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Global Equity Growth Fund: July 2023

July saw continuing signs of slowing inflation in developed markets. Inflation is one of the core metrics that central banks seek to control. With slower inflation market expectations shifted to suggest that we are now at or close to peak interest rates. In other words the outlook for quantitative tightening is lower and hence risk assets performed relatively well. The month saw earnings from a large number of fund holdings which pleasingly were generally positive. 

The FTSE All World index increased 3.7% and the Ashburton Global Equity Growth Fund (I Class USD) by 6.6%. A number of smaller companies held performed well, led by Autolus Therapeutics +35.7%, Patterson +32.3% and L’Occitane International +27.5%. Autolus named industry veteran Robert Dolski as their new CFO. Rob had been CFO of Checkpoint pharmaceuticals which was recently acquired by Regeneron. Patterson shares, along with other oil services companies responded positively to a rising oil price due to production cuts by OPEC. L’Occitane International reported impressive volume growth and set out plans for launch of a number of brands in different geographies. The firm’s founder and Chairman was reported to be considering taking the firm private given his assessment of fair value in comparison to the current share price. On the negative side Luxfer slightly lowered their full year guidance and saw shares decline 10.2%. The firm is suffering from shortages in US magnesium. Management remains committed to a target of $2 of earnings per share by 2025, 400% higher than the current run rate, driven by a return to normal supply and from anticipated demand for cylinders to be used for hydrogen storage. Despite a very positive earnings release, Enphase lowered guidance and their shares fell 9.3%.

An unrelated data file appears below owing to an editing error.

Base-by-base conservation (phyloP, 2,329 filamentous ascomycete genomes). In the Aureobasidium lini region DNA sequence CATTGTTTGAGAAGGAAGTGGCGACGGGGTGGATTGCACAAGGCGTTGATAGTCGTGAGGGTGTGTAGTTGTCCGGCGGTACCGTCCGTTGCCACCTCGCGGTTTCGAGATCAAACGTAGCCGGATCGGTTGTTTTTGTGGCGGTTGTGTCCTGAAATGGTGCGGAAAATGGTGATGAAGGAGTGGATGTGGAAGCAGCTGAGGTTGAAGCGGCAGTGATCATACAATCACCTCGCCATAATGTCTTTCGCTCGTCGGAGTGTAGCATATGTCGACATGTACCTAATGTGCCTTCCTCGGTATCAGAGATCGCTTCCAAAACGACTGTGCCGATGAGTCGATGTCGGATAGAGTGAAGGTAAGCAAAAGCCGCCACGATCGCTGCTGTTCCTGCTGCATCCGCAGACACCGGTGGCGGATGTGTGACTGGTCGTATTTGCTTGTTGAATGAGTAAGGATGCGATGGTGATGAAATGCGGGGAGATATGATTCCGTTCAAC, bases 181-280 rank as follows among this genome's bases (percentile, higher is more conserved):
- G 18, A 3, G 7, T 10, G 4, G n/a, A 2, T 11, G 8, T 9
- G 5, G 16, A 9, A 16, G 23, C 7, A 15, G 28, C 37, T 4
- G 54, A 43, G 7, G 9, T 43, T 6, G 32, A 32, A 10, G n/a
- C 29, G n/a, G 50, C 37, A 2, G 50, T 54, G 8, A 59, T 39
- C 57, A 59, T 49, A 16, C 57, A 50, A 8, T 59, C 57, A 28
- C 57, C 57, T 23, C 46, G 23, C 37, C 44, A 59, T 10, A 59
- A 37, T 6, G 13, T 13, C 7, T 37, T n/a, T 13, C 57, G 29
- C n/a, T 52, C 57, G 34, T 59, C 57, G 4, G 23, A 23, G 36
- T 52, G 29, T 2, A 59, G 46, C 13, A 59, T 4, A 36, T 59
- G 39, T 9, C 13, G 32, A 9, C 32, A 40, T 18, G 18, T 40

Financial conditions remain fairly loose, market multiples are somewhat elevated and as we wrote last month there is beginning to be widespread interest in companies with exposure to artificial intelligence. Interestingly the VIX indictor of market risk is very depressed, suggesting perhaps that too much money has sat on the side-lines during the equity rally seen so far in 2023. The historic pattern of seasonality, as well as some areas of exuberance suggests more volatile times are ahead.